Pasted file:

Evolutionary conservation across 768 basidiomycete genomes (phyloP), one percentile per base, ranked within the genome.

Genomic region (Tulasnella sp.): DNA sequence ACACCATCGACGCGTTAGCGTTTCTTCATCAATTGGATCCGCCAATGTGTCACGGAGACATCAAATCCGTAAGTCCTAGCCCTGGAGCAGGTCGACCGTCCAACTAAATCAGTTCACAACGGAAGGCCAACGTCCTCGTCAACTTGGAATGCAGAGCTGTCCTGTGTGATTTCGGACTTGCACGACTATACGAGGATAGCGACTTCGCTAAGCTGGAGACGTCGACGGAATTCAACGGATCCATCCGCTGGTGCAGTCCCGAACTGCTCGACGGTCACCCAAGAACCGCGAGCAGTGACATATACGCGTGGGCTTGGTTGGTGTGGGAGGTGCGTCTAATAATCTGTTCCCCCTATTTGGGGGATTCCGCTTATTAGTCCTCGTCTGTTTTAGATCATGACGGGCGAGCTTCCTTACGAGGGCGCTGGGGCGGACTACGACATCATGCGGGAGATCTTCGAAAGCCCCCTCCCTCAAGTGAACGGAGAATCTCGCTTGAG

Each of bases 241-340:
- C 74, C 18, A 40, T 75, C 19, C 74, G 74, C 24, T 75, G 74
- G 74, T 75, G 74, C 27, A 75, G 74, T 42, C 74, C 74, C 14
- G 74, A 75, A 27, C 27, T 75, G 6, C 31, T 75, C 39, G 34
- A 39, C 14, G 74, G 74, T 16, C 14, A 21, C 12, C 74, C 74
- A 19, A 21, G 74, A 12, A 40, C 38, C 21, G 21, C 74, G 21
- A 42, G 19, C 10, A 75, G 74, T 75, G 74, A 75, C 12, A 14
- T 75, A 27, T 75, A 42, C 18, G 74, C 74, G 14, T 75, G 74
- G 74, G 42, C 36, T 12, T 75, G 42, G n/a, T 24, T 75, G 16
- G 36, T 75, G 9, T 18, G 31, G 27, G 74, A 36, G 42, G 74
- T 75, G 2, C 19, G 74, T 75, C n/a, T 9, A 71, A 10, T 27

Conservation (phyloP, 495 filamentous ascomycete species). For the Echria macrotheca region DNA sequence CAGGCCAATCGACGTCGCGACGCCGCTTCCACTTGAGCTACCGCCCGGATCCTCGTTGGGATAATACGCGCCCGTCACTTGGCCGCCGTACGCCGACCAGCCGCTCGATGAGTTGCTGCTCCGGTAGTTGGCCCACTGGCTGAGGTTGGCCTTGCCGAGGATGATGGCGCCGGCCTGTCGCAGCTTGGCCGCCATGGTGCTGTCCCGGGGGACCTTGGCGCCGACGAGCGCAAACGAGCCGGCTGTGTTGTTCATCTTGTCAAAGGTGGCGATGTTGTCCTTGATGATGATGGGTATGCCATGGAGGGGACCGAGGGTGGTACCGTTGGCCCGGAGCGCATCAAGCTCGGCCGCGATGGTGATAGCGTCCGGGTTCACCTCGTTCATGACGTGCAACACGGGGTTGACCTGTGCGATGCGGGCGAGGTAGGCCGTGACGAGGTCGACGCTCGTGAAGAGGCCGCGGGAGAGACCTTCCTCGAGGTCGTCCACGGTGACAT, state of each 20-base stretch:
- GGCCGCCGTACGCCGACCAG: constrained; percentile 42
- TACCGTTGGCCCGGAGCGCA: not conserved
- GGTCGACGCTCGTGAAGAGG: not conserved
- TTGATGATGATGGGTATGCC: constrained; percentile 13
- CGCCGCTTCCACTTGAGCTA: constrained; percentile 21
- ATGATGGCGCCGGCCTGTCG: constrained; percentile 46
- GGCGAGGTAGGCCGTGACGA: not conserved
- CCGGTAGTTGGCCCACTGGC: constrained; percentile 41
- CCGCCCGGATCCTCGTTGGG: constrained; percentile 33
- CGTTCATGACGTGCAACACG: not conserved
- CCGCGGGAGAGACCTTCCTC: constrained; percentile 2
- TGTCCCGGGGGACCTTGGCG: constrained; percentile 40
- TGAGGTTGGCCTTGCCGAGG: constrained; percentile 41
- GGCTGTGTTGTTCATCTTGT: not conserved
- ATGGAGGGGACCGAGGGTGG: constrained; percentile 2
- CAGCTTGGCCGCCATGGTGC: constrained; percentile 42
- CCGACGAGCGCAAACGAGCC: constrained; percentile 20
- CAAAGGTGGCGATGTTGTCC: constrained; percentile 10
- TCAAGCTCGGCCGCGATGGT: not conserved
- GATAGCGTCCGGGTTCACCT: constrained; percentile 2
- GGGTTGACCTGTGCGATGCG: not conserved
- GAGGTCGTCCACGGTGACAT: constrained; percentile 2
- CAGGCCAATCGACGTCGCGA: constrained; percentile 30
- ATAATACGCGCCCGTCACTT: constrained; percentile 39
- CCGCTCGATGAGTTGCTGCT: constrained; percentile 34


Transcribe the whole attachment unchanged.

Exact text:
Evolutionary conservation across 768 basidiomycete genomes (phyloP), one percentile per base, ranked within the genome.

Genomic region (Tulasnella sp.): DNA sequence ACACCATCGACGCGTTAGCGTTTCTTCATCAATTGGATCCGCCAATGTGTCACGGAGACATCAAATCCGTAAGTCCTAGCCCTGGAGCAGGTCGACCGTCCAACTAAATCAGTTCACAACGGAAGGCCAACGTCCTCGTCAACTTGGAATGCAGAGCTGTCCTGTGTGATTTCGGACTTGCACGACTATACGAGGATAGCGACTTCGCTAAGCTGGAGACGTCGACGGAATTCAACGGATCCATCCGCTGGTGCAGTCCCGAACTGCTCGACGGTCACCCAAGAACCGCGAGCAGTGACATATACGCGTGGGCTTGGTTGGTGTGGGAGGTGCGTCTAATAATCTGTTCCCCCTATTTGGGGGATTCCGCTTATTAGTCCTCGTCTGTTTTAGATCATGACGGGCGAGCTTCCTTACGAGGGCGCTGGGGCGGACTACGACATCATGCGGGAGATCTTCGAAAGCCCCCTCCCTCAAGTGAACGGAGAATCTCGCTTGAG

Each of bases 241-340:
- C 74, C 18, A 40, T 75, C 19, C 74, G 74, C 24, T 75, G 74
- G 74, T 75, G 74, C 27, A 75, G 74, T 42, C 74, C 74, C 14
- G 74, A 75, A 27, C 27, T 75, G 6, C 31, T 75, C 39, G 34
- A 39, C 14, G 74, G 74, T 16, C 14, A 21, C 12, C 74, C 74
- A 19, A 21, G 74, A 12, A 40, C 38, C 21, G 21, C 74, G 21
- A 42, G 19, C 10, A 75, G 74, T 75, G 74, A 75, C 12, A 14
- T 75, A 27, T 75, A 42, C 18, G 74, C 74, G 14, T 75, G 74
- G 74, G 42, C 36, T 12, T 75, G 42, G n/a, T 24, T 75, G 16
- G 36, T 75, G 9, T 18, G 31, G 27, G 74, A 36, G 42, G 74
- T 75, G 2, C 19, G 74, T 75, C n/a, T 9, A 71, A 10, T 27

Conservation (phyloP, 495 filamentous ascomycete species). For the Echria macrotheca region DNA sequence CAGGCCAATCGACGTCGCGACGCCGCTTCCACTTGAGCTACCGCCCGGATCCTCGTTGGGATAATACGCGCCCGTCACTTGGCCGCCGTACGCCGACCAGCCGCTCGATGAGTTGCTGCTCCGGTAGTTGGCCCACTGGCTGAGGTTGGCCTTGCCGAGGATGATGGCGCCGGCCTGTCGCAGCTTGGCCGCCATGGTGCTGTCCCGGGGGACCTTGGCGCCGACGAGCGCAAACGAGCCGGCTGTGTTGTTCATCTTGTCAAAGGTGGCGATGTTGTCCTTGATGATGATGGGTATGCCATGGAGGGGACCGAGGGTGGTACCGTTGGCCCGGAGCGCATCAAGCTCGGCCGCGATGGTGATAGCGTCCGGGTTCACCTCGTTCATGACGTGCAACACGGGGTTGACCTGTGCGATGCGGGCGAGGTAGGCCGTGACGAGGTCGACGCTCGTGAAGAGGCCGCGGGAGAGACCTTCCTCGAGGTCGTCCACGGTGACAT, state of each 20-base stretch:
- GGCCGCCGTACGCCGACCAG: constrained; percentile 42
- TACCGTTGGCCCGGAGCGCA: not conserved
- GGTCGACGCTCGTGAAGAGG: not conserved
- TTGATGATGATGGGTATGCC: constrained; percentile 13
- CGCCGCTTCCACTTGAGCTA: constrained; percentile 21
- ATGATGGCGCCGGCCTGTCG: constrained; percentile 46
- GGCGAGGTAGGCCGTGACGA: not conserved
- CCGGTAGTTGGCCCACTGGC: constrained; percentile 41
- CCGCCCGGATCCTCGTTGGG: constrained; percentile 33
- CGTTCATGACGTGCAACACG: not conserved
- CCGCGGGAGAGACCTTCCTC: constrained; percentile 2
- TGTCCCGGGGGACCTTGGCG: constrained; percentile 40
- TGAGGTTGGCCTTGCCGAGG: constrained; percentile 41
- GGCTGTGTTGTTCATCTTGT: not conserved
- ATGGAGGGGACCGAGGGTGG: constrained; percentile 2
- CAGCTTGGCCGCCATGGTGC: constrained; percentile 42
- CCGACGAGCGCAAACGAGCC: constrained; percentile 20
- CAAAGGTGGCGATGTTGTCC: constrained; percentile 10
- TCAAGCTCGGCCGCGATGGT: not conserved
- GATAGCGTCCGGGTTCACCT: constrained; percentile 2
- GGGTTGACCTGTGCGATGCG: not conserved
- GAGGTCGTCCACGGTGACAT: constrained; percentile 2
- CAGGCCAATCGACGTCGCGA: constrained; percentile 30
- ATAATACGCGCCCGTCACTT: constrained; percentile 39
- CCGCTCGATGAGTTGCTGCT: constrained; percentile 34